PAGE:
David scribbled hastily, then breathed a sigh of relief. It was in London; which gave several possibilities, but only one on that orientation.

It was the equation for the setting up of Diagon Alley.

And that was the last question.

He had half an hour in hand; had he missed something?

Scrupulously David checked each question to be sure he had not left out all or any of a question; in a multipart question it was easy to read over a second – often higher marked – part in the stress of an exam. He found no omissions, and could think of nothing more to add anyway. And there were no other pages for he checked the numbers on each and the last question was on page four of four.

He sat back and relaxed.

After the exam Hugo Moonin smirked and said

"I see the last question defeated even the great Mr Fraser."

"No" said David "What gave you that idea?"

"You were sitting there for a full quarter hour doing nothing!"

"I'd finished" said David.

"David: I hate you" groaned Wido "That blasted place equation was somewhere in London, but where the hell was it?"

"Diagon Alley of course; it runs from east to west" said David.

Wido smote his brow.

"Bother" said Fenella "I got the east to west but I'm not familiar with London, and I get confused as to what direction I'm facing."

"You WERE at a disadvantage" said David "Most of us are there every year, starting with the sun at our backs going in, fetching up with the sun at our backs going out after a long day's shopping."

"Why the hell didn't I think of that?" said Wido. "So how far did you get with it Moonin?"

Hugo Moonin glowered.

"I got as far as it was a wizarding space equation" said Orla Quirke "I'm afraid I wasn't sure where so I made a wild guess it would be somewhere we all knew well so I said London, Platform Nine-and-three-quarters and hoped if I was right I'd get some marks even if I couldn't substantiate my reasons. I don't suppose Hugo actually got any further."

Hugo Moonin was fuming. He had relaxed when he thought even Fraser could not do the question; it never occurred to him that he sat doing nothing because there was nothing more to do. He stormed off in a royally Ravenclaw huff.

Nobody missed him.

David was a lone entrant again for his penultimate exam, Geomancy.

The written was quite tough, involving filling in a world map with key nodes; and marking on another map the usual routes from London to various other locations. Then two routes from one place to another were described – mercifully both places were in England – and he had to discuss the pros and cons of each route. The final question called for stops on the Knight Bus to be listed in order with a brief explanation. David hated this question. The route of the Knight Bus used similar reasoning to transfiguration convention of similar names being easy to associate; and though it generally went according to the alphabet this was not always so. Consequently he listed 'Aberdeen – Abergerveny – Brent Eleigh – Monk's Eleigh – Caterham – Mousehole – Chesterton' reasoning that the two ending in 'Eleigh' would be magically associated and that a town beginning 'cat' would be followed by one beginning 'mouse'.

It was true; there WERE weird connections through the ley lines and other almost wizarding space connections. But he didn't have to LIKE the logic.

The practical was not unlike the OWL practical only a little more complex. He was given a list of places, and objects left in those places and it was up to him to pick a best route to travel them and return with all the objects.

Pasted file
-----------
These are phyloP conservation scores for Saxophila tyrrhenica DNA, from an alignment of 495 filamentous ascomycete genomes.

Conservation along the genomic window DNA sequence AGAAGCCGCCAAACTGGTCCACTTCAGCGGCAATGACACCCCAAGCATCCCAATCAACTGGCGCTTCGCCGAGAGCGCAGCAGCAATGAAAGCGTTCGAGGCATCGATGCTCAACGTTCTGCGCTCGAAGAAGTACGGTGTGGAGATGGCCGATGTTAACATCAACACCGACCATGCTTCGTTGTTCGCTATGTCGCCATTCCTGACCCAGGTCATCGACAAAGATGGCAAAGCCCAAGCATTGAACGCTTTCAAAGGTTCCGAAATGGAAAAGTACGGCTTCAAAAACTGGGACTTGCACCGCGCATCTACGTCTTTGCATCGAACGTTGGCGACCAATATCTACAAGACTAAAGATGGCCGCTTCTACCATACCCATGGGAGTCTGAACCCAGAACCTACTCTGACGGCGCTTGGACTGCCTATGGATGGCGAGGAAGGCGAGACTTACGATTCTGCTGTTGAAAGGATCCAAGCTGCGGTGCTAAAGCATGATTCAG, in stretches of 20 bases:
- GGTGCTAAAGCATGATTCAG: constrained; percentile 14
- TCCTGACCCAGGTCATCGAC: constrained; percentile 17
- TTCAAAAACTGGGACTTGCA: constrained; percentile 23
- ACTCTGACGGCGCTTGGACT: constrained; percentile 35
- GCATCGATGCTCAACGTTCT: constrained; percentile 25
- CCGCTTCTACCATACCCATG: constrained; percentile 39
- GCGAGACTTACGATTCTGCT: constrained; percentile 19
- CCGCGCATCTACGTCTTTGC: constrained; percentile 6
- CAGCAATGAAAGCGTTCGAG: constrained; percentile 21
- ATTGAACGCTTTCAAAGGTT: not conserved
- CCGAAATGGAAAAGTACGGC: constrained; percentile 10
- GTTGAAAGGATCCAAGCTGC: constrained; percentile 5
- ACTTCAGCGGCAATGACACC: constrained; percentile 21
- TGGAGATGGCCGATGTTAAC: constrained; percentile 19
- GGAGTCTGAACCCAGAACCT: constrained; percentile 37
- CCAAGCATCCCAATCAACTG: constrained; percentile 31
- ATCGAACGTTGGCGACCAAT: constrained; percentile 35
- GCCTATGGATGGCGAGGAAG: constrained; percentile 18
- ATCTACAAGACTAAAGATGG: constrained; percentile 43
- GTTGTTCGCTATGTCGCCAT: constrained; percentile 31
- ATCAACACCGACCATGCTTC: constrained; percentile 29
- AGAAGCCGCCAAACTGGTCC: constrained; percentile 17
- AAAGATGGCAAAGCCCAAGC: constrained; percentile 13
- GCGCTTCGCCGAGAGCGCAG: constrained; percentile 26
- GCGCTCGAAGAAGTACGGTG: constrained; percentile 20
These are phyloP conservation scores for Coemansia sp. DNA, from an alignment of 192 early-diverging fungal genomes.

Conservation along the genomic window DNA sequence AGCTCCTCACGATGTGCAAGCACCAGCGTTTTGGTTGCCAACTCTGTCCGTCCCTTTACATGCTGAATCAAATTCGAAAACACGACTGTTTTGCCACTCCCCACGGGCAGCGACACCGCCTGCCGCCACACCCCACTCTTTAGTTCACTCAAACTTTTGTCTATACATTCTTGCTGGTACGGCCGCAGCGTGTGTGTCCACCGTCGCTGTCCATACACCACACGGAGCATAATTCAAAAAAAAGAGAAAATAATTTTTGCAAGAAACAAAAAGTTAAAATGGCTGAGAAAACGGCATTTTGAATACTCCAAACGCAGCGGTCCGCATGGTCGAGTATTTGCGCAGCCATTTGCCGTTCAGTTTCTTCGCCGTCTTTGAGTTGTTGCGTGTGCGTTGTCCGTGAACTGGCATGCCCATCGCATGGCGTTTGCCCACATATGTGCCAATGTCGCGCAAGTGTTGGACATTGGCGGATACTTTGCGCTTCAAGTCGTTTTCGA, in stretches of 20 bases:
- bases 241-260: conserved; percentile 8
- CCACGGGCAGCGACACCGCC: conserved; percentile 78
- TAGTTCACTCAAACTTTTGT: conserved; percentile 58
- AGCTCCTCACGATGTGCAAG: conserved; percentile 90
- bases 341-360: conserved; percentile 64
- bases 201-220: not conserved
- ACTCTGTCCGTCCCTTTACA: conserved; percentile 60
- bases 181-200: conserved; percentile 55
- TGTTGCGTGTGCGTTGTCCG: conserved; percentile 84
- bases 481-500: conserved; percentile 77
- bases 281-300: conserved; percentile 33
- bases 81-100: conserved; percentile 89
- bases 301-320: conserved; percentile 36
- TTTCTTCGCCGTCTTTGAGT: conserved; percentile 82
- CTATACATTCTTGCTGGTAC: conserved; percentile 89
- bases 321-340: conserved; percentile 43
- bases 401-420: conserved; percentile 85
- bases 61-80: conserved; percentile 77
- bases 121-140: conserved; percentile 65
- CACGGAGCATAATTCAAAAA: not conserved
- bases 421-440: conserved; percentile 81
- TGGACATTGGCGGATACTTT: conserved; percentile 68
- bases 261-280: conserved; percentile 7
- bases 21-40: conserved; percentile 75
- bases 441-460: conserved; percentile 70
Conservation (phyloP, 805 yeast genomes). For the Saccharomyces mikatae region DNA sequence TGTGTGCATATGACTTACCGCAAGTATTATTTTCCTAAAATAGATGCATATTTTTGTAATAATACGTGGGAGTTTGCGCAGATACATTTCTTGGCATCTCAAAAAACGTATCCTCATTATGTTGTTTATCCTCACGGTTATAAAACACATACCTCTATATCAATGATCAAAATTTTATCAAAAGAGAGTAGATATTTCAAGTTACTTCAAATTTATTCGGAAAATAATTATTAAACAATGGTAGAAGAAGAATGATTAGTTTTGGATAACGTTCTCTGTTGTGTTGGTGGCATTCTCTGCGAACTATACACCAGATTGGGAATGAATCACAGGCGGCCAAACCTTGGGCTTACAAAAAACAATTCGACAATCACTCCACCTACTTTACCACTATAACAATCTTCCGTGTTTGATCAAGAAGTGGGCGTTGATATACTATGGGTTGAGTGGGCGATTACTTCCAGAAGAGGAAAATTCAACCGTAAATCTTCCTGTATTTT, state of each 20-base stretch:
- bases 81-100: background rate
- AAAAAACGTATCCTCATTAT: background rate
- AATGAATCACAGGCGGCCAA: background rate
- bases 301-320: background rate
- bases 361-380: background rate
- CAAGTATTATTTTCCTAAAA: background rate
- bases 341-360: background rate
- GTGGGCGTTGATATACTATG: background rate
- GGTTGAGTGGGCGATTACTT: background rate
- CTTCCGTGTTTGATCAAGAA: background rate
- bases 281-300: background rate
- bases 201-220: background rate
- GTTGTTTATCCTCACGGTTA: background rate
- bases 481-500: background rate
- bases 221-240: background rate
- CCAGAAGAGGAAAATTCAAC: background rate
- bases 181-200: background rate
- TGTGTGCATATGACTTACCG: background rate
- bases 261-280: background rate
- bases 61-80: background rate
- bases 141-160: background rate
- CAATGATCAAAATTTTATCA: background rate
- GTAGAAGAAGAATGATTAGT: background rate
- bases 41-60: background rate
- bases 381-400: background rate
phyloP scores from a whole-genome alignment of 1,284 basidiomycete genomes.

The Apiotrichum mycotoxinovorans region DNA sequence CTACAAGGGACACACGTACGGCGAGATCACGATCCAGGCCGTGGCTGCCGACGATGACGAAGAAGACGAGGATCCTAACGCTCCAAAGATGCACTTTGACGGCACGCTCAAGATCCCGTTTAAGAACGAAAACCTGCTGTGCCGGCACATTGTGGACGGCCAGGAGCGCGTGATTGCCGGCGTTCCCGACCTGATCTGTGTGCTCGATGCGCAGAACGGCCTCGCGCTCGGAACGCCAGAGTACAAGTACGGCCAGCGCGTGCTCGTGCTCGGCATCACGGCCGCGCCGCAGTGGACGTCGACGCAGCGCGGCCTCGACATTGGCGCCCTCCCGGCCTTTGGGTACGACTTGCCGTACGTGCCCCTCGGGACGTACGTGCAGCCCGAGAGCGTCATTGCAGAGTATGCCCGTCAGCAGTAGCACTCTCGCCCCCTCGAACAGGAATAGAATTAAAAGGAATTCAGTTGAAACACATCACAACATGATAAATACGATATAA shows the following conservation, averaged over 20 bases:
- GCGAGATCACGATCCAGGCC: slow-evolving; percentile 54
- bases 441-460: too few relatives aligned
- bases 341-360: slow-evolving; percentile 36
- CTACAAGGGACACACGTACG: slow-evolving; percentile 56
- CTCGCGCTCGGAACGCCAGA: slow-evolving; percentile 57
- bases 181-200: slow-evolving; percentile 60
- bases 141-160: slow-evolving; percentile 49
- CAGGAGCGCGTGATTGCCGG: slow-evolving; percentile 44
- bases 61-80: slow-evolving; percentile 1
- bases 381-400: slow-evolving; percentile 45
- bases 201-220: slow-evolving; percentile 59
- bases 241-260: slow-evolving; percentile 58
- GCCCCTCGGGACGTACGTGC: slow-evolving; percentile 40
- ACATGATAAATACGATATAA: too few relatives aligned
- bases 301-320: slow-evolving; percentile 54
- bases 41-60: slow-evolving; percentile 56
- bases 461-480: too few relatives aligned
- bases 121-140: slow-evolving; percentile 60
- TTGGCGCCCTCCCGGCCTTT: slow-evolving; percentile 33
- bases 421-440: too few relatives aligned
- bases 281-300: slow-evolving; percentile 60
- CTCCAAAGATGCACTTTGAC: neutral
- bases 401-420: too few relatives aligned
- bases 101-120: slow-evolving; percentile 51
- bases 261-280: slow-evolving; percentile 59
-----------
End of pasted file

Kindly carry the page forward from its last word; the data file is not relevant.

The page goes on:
The examiner had wised up after the last exam and had asked for his cup of tea to be brought into the grounds this time.

David was not quite so quick this time; but the examiner was only just draining the last drop and he arrived back with a hat from Harrowgate, a teddy bear from Bridgend, a quill from Avon and a book from Reading.

David had his own priorities and whilst they may not have meant anything to a muggle geographer, they did not always accord with the priorities of the wizarding world either. However, the main thing was, as David had discovered, to believe in your connections firmly.

Only one to go.

Transfigurations was the exam David was dreading. Not the practical; he had no fears about that at all. He just loathed some of the theory.

Fortunately most of the written paper involved the two things David was happy with; summoning and banishing spells and human transfiguration. He wrote happily, and was amused that one question was the definition of an animagus. He had mugged up the five exceptions to Gamp's law of transfiguration and scarcely had to nibble the end of his quill to recall them. He did have a question on the theory of transfiguration by name and appearance but took Madam Marchbanks' advice and commented that similarities were subjective not objective and the similarity had to be in the mind of the witch or wizard casting the spell for the changes to occur, such that to one of a muggle upbringing Linnaen taxonomy might appear more appropriate. He gave examples using Latin names as well as common names to illustrate his point; suggesting that one might transfigure an English oak tree into a holly bush by going through the Holm oak; from Quercus Robur to Quercus Ilex to Ilex aquifolium. Equally that holly bush might now become a fountain since its secondary name, aquifolium, was distinctly watery.

He quite enjoyed his arguments and hoped they would be relevant enough to get him a pass on the written paper.

The practical was taken by Madam Marchbanks herself.

"My goodness, Mr Fraser!" she said "How nice to meet you again… well we hardly need deal with the summoning part of the exam since I have already seen your most excellent efforts on that subject; still the most comfortable chair I have ever had, nobody ever takes the effect of the shape of the legs into account. And I have short upper legs, a terrible affliction. Now Mr Fraser, I hear you are a dog animagus?"